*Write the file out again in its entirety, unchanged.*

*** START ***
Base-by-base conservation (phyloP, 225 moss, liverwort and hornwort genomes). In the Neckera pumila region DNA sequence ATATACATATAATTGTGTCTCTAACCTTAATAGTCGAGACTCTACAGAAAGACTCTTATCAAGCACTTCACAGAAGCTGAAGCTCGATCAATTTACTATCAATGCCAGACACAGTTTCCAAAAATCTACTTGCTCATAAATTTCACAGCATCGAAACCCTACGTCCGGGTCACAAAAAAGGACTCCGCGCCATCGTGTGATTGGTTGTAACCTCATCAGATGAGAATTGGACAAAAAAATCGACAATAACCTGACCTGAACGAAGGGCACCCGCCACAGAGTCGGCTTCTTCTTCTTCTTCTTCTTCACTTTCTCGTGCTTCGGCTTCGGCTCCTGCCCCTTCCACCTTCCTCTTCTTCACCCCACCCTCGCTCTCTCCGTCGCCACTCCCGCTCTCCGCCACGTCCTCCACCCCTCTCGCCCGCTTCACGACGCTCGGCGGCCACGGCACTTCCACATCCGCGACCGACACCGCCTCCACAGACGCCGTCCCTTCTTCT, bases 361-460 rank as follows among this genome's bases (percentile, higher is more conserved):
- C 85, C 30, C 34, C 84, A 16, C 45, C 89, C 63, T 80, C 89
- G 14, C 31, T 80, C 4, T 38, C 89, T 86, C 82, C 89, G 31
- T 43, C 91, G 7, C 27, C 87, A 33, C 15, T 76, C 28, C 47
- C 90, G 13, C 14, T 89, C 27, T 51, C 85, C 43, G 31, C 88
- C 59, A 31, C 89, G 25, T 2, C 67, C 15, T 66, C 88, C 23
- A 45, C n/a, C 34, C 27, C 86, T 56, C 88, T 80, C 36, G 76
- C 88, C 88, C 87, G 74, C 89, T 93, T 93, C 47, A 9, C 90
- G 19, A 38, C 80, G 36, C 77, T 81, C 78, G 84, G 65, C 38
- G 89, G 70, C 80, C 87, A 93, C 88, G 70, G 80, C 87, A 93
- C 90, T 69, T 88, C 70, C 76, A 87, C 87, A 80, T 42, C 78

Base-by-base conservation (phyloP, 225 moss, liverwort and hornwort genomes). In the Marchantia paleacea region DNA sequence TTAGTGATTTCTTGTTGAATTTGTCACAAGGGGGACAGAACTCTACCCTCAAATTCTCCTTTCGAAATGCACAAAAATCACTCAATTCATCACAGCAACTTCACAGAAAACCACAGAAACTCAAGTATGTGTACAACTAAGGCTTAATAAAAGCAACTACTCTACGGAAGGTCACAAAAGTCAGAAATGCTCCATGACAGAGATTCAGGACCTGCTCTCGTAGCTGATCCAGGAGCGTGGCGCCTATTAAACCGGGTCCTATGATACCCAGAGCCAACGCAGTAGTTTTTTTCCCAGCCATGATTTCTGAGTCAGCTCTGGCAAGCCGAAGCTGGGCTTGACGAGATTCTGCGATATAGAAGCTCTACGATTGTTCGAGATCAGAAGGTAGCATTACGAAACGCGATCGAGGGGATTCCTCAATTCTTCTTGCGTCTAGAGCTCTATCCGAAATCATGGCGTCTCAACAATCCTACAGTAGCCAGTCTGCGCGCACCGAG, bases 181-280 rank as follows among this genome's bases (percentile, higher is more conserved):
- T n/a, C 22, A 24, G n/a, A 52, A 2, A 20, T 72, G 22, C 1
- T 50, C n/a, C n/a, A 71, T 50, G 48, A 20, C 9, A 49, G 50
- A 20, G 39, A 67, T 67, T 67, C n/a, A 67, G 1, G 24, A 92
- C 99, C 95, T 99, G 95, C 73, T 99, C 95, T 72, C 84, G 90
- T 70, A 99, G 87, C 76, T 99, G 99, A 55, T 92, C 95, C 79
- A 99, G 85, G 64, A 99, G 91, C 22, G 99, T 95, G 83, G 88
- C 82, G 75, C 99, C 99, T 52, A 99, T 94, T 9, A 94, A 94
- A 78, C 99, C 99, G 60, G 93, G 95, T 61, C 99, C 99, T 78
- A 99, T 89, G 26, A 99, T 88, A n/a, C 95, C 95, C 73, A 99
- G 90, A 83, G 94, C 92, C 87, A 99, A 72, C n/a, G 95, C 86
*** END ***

Base-by-base conservation (phyloP, 225 moss, liverwort and hornwort genomes). In the Neckera pumila region DNA sequence ATATACATATAATTGTGTCTCTAACCTTAATAGTCGAGACTCTACAGAAAGACTCTTATCAAGCACTTCACAGAAGCTGAAGCTCGATCAATTTACTATCAATGCCAGACACAGTTTCCAAAAATCTACTTGCTCATAAATTTCACAGCATCGAAACCCTACGTCCGGGTCACAAAAAAGGACTCCGCGCCATCGTGTGATTGGTTGTAACCTCATCAGATGAGAATTGGACAAAAAAATCGACAATAACCTGACCTGAACGAAGGGCACCCGCCACAGAGTCGGCTTCTTCTTCTTCTTCTTCTTCACTTTCTCGTGCTTCGGCTTCGGCTCCTGCCCCTTCCACCTTCCTCTTCTTCACCCCACCCTCGCTCTCTCCGTCGCCACTCCCGCTCTCCGCCACGTCCTCCACCCCTCTCGCCCGCTTCACGACGCTCGGCGGCCACGGCACTTCCACATCCGCGACCGACACCGCCTCCACAGACGCCGTCCCTTCTTCT, bases 361-460 rank as follows among this genome's bases (percentile, higher is more conserved):
- C 85, C 30, C 34, C 84, A 16, C 45, C 89, C 63, T 80, C 89
- G 14, C 31, T 80, C 4, T 38, C 89, T 86, C 82, C 89, G 31
- T 43, C 91, G 7, C 27, C 87, A 33, C 15, T 76, C 28, C 47
- C 90, G 13, C 14, T 89, C 27, T 51, C 85, C 43, G 31, C 88
- C 59, A 31, C 89, G 25, T 2, C 67, C 15, T 66, C 88, C 23
- A 45, C n/a, C 34, C 27, C 86, T 56, C 88, T 80, C 36, G 76
- C 88, C 88, C 87, G 74, C 89, T 93, T 93, C 47, A 9, C 90
- G 19, A 38, C 80, G 36, C 77, T 81, C 78, G 84, G 65, C 38
- G 89, G 70, C 80, C 87, A 93, C 88, G 70, G 80, C 87, A 93
- C 90, T 69, T 88, C 70, C 76, A 87, C 87, A 80, T 42, C 78

Base-by-base conservation (phyloP, 225 moss, liverwort and hornwort genomes). In the Marchantia paleacea region DNA sequence TTAGTGATTTCTTGTTGAATTTGTCACAAGGGGGACAGAACTCTACCCTCAAATTCTCCTTTCGAAATGCACAAAAATCACTCAATTCATCACAGCAACTTCACAGAAAACCACAGAAACTCAAGTATGTGTACAACTAAGGCTTAATAAAAGCAACTACTCTACGGAAGGTCACAAAAGTCAGAAATGCTCCATGACAGAGATTCAGGACCTGCTCTCGTAGCTGATCCAGGAGCGTGGCGCCTATTAAACCGGGTCCTATGATACCCAGAGCCAACGCAGTAGTTTTTTTCCCAGCCATGATTTCTGAGTCAGCTCTGGCAAGCCGAAGCTGGGCTTGACGAGATTCTGCGATATAGAAGCTCTACGATTGTTCGAGATCAGAAGGTAGCATTACGAAACGCGATCGAGGGGATTCCTCAATTCTTCTTGCGTCTAGAGCTCTATCCGAAATCATGGCGTCTCAACAATCCTACAGTAGCCAGTCTGCGCGCACCGAG, bases 181-280 rank as follows among this genome's bases (percentile, higher is more conserved):
- T n/a, C 22, A 24, G n/a, A 52, A 2, A 20, T 72, G 22, C 1
- T 50, C n/a, C n/a, A 71, T 50, G 48, A 20, C 9, A 49, G 50
- A 20, G 39, A 67, T 67, T 67, C n/a, A 67, G 1, G 24, A 92
- C 99, C 95, T 99, G 95, C 73, T 99, C 95, T 72, C 84, G 90
- T 70, A 99, G 87, C 76, T 99, G 99, A 55, T 92, C 95, C 79
- A 99, G 85, G 64, A 99, G 91, C 22, G 99, T 95, G 83, G 88
- C 82, G 75, C 99, C 99, T 52, A 99, T 94, T 9, A 94, A 94
- A 78, C 99, C 99, G 60, G 93, G 95, T 61, C 99, C 99, T 78
- A 99, T 89, G 26, A 99, T 88, A n/a, C 95, C 95, C 73, A 99
- G 90, A 83, G 94, C 92, C 87, A 99, A 72, C n/a, G 95, C 86